Browsing Posts in PowerShell

A question I often get asked is why psake does not include something similar to NAnt’s <replacetokens>. The reason is because it’s so darn easy to do it in PowerShell. Given foo.txt.template:

@@foo@@ is @@bar@@!!!

The following script will perform the replacement:

# replace.tokens.ps1
$foo = 'PowerShell'
$bar = 'da bomb'
(cat foo.txt.template) -replace '@@foo@@', "$foo" `
                       -replace '@@bar@@', "$bar" `
                       > foo.txt

(Note the backticks (`) at the end of the line to denote continuation.)

This script will produce:

PowerShell is da bomb!!!

You could easily write a function that would take care of the nitty gritty details. The @@var@@ is arbitrary. You could use any sequence you like. You can even perform regex matches in the @@var@@ expression if needed. Note the double quotes around "$foo". This is PowerShell for performing variable replacements in strings. So "$foo" results in the word PowerShell whereas ‘$foo’ results in the word $foo.

So there you have it. Token replacement built right into PowerShell. Happy Scripting!

psake It is with great pleasure that I announce psake v4.00, which you can download here. The project has grown up a great deal in the last few months. More projects are using psake for orchestrating their builds and we have more developers submitting patches. I’m really pleased with how psake is growing up. GitHub has become our coordination point for the project, which you can find here, and we will be retiring the Google Code site. Jorge has started work on a FAQ, which will make it easier for developers to get started with psake. Look for it on the GitHub wiki in the next few weeks.

What’s new in psake v4.00?

  • Exec helper function
  • .NET 4.0 support
  • 64-bit support
  • psake.ps1 helper script
  • Support for parameters & properties
  • Support for nested builds
  • Tab expansion
  • Invoke default script
  • Various minor bug fixes

Exec Helper Function

The exec helper function was included in the psake v2.02 patch, but it bears mentioning again. If you are executing a command line program (such as msbuild.exe, aspnet_compiler.exe, pskill.exe, …) rather than a PowerShell function, it will not throw an execption on failure, but return a non-zero error code. We added the exec helper function, which takes care of checking the error code and throwing an exception for command line executables.

task Compile -depends Clean {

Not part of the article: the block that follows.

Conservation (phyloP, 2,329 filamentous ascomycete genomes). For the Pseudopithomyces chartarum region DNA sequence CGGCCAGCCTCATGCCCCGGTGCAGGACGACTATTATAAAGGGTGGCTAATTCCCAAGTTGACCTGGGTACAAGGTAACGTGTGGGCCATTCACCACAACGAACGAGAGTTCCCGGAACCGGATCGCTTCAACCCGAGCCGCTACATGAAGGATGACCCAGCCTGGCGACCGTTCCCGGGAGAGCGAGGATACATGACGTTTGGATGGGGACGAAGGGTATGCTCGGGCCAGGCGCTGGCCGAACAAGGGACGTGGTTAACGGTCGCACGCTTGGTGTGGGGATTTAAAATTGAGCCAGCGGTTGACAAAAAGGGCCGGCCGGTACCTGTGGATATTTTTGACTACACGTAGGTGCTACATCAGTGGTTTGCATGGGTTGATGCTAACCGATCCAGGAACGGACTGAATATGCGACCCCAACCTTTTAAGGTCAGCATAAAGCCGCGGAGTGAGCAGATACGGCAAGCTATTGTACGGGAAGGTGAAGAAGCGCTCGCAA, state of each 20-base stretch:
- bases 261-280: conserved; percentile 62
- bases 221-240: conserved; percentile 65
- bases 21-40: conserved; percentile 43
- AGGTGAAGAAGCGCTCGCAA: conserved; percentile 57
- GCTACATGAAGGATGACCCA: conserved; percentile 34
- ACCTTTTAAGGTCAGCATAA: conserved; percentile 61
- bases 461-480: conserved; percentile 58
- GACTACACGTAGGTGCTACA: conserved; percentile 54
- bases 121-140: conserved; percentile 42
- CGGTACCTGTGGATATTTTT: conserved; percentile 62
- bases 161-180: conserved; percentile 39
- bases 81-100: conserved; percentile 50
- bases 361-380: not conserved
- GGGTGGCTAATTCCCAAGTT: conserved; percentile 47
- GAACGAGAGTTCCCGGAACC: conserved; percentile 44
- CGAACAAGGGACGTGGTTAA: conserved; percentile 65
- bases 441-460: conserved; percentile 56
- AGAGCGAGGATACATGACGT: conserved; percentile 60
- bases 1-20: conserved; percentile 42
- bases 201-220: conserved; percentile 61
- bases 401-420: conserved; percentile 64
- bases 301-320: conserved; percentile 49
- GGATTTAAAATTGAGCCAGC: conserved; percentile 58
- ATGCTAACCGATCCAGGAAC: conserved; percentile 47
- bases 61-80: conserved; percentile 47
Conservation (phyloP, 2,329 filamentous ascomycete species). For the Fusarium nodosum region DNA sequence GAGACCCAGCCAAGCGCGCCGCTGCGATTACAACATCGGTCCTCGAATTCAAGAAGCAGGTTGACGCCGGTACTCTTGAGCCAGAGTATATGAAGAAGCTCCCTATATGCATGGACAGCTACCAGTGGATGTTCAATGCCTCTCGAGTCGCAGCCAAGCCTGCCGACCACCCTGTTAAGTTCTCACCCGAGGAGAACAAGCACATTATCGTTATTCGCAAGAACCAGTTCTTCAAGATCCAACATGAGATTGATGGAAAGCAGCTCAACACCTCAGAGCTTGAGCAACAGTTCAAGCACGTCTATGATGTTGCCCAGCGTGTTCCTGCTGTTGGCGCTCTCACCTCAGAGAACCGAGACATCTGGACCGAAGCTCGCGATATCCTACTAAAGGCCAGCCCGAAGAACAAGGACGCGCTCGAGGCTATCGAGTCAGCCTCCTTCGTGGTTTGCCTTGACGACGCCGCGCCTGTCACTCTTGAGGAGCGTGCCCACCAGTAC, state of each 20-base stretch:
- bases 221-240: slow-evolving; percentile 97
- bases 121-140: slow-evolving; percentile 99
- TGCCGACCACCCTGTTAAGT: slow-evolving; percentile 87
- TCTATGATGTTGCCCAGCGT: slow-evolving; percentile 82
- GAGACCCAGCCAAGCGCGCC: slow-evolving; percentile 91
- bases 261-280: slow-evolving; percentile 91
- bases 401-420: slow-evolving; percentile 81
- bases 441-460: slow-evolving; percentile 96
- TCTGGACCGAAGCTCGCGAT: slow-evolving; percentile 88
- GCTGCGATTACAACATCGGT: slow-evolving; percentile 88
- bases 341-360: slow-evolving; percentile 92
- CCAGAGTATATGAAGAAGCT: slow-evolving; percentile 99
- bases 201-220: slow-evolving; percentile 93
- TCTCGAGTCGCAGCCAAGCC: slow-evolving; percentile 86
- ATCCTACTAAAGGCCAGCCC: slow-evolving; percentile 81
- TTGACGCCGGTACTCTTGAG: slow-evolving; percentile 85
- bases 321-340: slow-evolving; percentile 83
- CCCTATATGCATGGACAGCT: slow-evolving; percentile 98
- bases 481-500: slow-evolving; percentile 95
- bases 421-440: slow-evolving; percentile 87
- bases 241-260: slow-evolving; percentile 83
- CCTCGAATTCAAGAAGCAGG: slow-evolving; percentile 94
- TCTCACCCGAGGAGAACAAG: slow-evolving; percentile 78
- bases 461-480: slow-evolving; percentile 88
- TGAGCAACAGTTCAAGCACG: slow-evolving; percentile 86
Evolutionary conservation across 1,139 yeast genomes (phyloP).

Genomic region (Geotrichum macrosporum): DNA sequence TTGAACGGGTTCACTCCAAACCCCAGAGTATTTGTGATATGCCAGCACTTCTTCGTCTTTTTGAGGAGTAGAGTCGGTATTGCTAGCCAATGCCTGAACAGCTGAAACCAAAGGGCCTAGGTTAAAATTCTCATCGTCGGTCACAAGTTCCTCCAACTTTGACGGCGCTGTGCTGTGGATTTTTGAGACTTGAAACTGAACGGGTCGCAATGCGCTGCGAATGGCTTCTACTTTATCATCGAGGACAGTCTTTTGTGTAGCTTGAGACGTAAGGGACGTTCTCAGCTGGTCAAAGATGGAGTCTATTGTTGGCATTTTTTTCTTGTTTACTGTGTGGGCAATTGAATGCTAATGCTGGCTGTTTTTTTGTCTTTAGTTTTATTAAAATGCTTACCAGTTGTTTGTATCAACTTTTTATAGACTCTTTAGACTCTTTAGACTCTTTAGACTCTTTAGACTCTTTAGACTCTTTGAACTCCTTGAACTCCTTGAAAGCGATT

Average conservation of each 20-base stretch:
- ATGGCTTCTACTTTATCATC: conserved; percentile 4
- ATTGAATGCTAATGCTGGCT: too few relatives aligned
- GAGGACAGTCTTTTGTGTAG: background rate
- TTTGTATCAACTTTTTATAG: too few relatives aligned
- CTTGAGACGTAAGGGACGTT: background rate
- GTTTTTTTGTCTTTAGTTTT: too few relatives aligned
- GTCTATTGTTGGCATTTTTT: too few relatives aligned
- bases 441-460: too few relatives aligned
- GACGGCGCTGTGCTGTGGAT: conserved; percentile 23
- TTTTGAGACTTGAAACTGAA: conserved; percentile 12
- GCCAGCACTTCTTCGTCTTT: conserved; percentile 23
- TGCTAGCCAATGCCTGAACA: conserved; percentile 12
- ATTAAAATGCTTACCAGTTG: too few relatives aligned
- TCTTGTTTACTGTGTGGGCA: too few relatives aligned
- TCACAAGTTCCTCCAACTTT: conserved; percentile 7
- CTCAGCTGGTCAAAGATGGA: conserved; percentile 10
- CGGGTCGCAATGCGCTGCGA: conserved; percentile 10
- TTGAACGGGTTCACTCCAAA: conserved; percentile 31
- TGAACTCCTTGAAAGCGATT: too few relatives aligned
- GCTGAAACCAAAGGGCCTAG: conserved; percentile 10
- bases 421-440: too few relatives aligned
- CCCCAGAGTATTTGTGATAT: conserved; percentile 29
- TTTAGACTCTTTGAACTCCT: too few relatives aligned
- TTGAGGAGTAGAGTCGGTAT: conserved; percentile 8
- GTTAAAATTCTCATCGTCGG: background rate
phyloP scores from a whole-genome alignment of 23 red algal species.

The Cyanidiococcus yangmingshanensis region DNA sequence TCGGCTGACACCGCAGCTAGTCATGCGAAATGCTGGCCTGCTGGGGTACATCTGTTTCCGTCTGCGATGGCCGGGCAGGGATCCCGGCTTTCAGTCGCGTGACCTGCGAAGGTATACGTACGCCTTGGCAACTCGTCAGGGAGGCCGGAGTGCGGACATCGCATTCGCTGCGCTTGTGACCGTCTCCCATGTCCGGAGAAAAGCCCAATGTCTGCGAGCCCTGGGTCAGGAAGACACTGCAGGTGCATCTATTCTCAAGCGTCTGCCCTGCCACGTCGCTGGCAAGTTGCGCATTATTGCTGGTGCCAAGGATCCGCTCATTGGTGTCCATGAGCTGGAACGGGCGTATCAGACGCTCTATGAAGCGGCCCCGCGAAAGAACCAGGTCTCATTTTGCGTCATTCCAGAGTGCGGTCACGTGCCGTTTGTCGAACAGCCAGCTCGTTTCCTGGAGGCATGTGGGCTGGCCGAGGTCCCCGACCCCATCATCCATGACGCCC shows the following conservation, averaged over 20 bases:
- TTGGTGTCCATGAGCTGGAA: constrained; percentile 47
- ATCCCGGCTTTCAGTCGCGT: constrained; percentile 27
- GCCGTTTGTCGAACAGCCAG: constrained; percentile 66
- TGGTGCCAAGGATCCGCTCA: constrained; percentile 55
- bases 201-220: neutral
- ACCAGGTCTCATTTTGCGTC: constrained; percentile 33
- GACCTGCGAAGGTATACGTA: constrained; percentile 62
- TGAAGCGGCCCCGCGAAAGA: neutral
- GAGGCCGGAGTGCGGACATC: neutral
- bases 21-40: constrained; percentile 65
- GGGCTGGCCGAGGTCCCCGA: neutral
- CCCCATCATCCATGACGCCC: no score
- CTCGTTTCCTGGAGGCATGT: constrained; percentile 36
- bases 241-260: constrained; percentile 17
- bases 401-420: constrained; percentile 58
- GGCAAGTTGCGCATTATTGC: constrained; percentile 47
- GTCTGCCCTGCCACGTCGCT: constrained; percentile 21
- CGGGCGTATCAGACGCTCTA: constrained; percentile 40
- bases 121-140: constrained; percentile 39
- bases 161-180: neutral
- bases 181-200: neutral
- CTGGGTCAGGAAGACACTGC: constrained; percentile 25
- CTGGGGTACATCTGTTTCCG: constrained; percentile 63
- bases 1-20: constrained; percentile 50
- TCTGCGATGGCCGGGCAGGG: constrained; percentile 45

exec { msbuild Foo.sln }

You can find out more details here.

.NET 4.0 Support

psake still defaults to .NET Framework 3.5, but you can specify another framework to use from the command line:

invoke-psake examples\default.ps1 -framework 4.0

Or from within your script:

$framework = '4.0'

task default -depends MsBuild

task MsBuild {
  exec { msbuild /version }

64-bit Support

You can now specify whether you want to use 32-bit (x86) or 64-bit (x64) tools when building your projects.

invoke-psake examples\default.ps1 -framework 3.5x86
invoke-psake examples\default.ps1 -framework 3.5x64

If you don’t specify x86 or x64 after the framework version, psake selects the framework bitness based on whether you’re running from a 32-bit or 64-bit PowerShell prompt. (On 64-bit Windows, the default PowerShell prompt is 64-bit. If you want a 32-bit prompt, launch “Windows PowerShell (x86)”. Valid values for the framework are ’1.0′, ’1.1′, ’2.0′, ’2.0×86′, ’2.0×64′, ’3.0′, ’3.0×86′, ’3.0×64′, ’3.5′, ’3.5×86′, ’3.5×64′, ’4.0′, ’4.0×86′, and ’4.0×64′.

psake.ps1 Helper Script

Because psake is a PowerShell module, you have to import the module before using it.

import-module .\psake.psm1
invoke-psake examples\default.ps1
# do some work
invoke-psake examples\default.ps1
# do some more work
remove-module psake # when done, remove psake or close your PS prompt

If you want to use the psake.psm1 stored in a particular project’s repository, you have to remember to import the correct version of psake from that project. You also need to create a ps1, bat, or cmd file for your continuous integration server so that the correct version of psake is registered to orchestrate the build. We have standardized this using a psake.ps1 helper script:

# psake.ps1
# Helper script for those who want to run
# psake without importing the module.
import-module .\psake.psm1
invoke-psake @args
remove-module psake